If the economists are correct, and they all predicted solid growth just at variable rates, then industrial demand will pick up and with it metals consumption. That will be supportive for higher prices in 2010 as emerging market demand is also set to grow at between 5 and 10% depending on the market in question. The only restraint on further price increases could be the level of stocks already built up for some metals such as aluminum and nickel or the overall strength of the US dollar. A strongly rebounding economy would suggest stimulus measures, particularly low interest rates, will be removed earlier rather than later which would normally increase the strength of the dollar and hence depress commodity prices. To what extent the economists GDP and unemployment predictions are realized remains to be seen but broadly we would see their expectations supporting our belief that prices will remain firm to rising in 2010.

–Stuart Burns

JP Morgan has come out with their predictions for 2010 and said they see two principal drivers to commodity prices taking hold. The first is a return to the fundamentals of supply and demand driving prices. The second is the withdrawal of liquidity from the investment market as the US stimulus package is wound down in late 2010.

The bank forecasts “above-trend growth” in the global economy in 2010 and 2011, which it said was good in general for commodities but some commodities are expected to move in one direction while others are expected to go in another. Oil and oil products for example are in oversupply. Inventories of distillates, which include diesel and heating fuel, have risen beyond market expectations due to sluggish industrial demand and unseasonably warm weather in the United States, the world’s largest energy market. The surplus in distillates will have implications over the next three to four months in terms of prices the bank believes, saying they do not expect the oil price to go anywhere in the first quarter or even into the second.

For industrial metals, JPM expects prices to be fairly strong in the first half of 2010, before losing some momentum and consolidating through 2011, specifically calling out the following price points next year:

US$/metric ton

Current Price

Q1

Q2

Q3

Q4

Copper

$6,905

$7,350

$8,000

$6,800

$6,250

Aluminum

$2,268

$2,150

$2,400

$2,200

$2,000

Nickel

$17,625

$17,000

$17,500

$16,500

$16,000

Zinc

$2,440

$2,300

$2,700

$2,650

$2,500

Lead

$2,348

$2,300

$2,700

$2,650

$2,500

Tin

$15,950

$15,000

$15,500

$15,000

$15,000

Lead and copper demand is being driven by strong growth in China due to automotive and infrastructure investment. They have been the star performers in 2009 and look set to continue in 2010. Aluminum has confounded many predictions this year, ours included, despite rising LME stock levels it has powered ahead as physical tightness has resulted from rising demand meeting so much of the material in warehouses being tied up in long term financing deals. JPM see this strength continuing into 2010 and mill premiums for both extruded and rolled products in the semi’s markets appear to be supporting this prediction. Nickel and tin however have had a lackluster year. Nickel reacting recently to concerns over the reinstatement of a 5% Russian export tariff rose strongly but nickel stocks are at 150,498 tons, just below all-time highs and stainless demand remains weak.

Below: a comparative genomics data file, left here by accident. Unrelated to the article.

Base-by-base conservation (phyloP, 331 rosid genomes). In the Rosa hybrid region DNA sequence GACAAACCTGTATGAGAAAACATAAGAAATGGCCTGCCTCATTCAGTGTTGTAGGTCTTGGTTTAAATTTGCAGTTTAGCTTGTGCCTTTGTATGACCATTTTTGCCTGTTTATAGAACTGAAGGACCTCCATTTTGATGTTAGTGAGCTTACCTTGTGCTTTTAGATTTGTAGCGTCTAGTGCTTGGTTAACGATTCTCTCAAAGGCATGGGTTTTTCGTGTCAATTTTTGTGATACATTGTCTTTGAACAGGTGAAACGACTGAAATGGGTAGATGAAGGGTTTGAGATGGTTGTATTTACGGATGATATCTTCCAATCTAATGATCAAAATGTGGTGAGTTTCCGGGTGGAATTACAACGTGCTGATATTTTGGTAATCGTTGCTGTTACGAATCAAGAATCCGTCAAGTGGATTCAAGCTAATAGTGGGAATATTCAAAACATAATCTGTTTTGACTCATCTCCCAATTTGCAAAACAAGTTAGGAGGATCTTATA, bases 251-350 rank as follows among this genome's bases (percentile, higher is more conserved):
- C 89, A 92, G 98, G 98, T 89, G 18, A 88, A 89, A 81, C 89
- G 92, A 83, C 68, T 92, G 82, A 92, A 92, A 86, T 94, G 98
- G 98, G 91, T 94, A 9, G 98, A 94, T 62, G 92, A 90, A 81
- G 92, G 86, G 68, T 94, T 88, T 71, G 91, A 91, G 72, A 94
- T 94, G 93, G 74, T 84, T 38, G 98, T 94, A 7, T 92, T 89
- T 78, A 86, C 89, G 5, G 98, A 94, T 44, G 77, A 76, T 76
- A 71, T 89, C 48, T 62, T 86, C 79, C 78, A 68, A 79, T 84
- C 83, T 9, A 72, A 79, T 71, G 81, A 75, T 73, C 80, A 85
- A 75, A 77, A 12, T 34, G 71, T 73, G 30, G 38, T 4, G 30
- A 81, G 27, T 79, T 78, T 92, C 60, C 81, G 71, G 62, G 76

The removal of liquidity in the second half of 2010 will, JPM believes, impact investor liquidity and hence the flow of money into the metals markets. In addition, the bank sees more metal coming onto the market as long term financing deals are gradually unwound. As a result, the bank sees most metals prices easing in the latter half of 2010 and early 2011.

–Stuart Burns

Alcoa hasn’t lost sight of the long term even as it juggles production capacities and investment projects around the world in an extremely tight financial investment climate. Where Rio backed out of its 49% stake in the Ras Azzour aluminum smelter earlier this year because it failed to raise the capital for what was then estimated to be a $8bn project Aloca has stepped in with a more imaginative, if somewhat smaller, involvement.

Now Alcoa and a number of western partners said by Reuters to include Flour, Bechtel, Canada’s SNC-Lavalin and France’s Technip are to take a 40% stake in the project with Saudi Arabia’s Maaden taking the other 60%. The project will include a bauxite mine, alumina refinery, aluminum smelter and rolling mill is reported to now be estimated at  $10.8bn.

The plan is to mine some four million tons of bauxite from deposits near Quiba in the north of the kingdom and to refine 1.8 million tons of alumina on Saudi Arabia’s eastern seaboard. The plant’s smelter will have an annual aluminum production capacity of 740,000 tons and the complex will also house a rolling mill with an initial annual hot-mill capacity of 460,000 tons. The rolling mill was said by Alcoa to be designed for can stock, ends and tabs, although one unsubstantiated report suggested it may also make materials for the construction industry although that doesn’t logically fit with can stock gauges or grades.

According to the WSJ, the project will be developed and financed in two phases. The first output from the smelter and rolling mill is anticipated for 2013. Initial production from the mine and refinery is expected for a year later. Alcoa will arrange the supply of alumina to the smelter from outside Saudi Arabia until the project’s refinery is operating.

Alcoa no doubt sees this as a way to leverage their experience and expertise in the refining and production of aluminum products to gain a greater share of the off take from a new facility than they would otherwise be able to access from their minority 20% stake. For Saudi Arabian Mining (Maaden) there are obvious advantages to enlisting the involvement of the world’s most professional producer of aluminum if you are looking to sink  over $10bn in an aluminum venture. For Maaden, this is just one of many ventures into metals, minerals and chemicals to diversify the country away from its reliance on oil.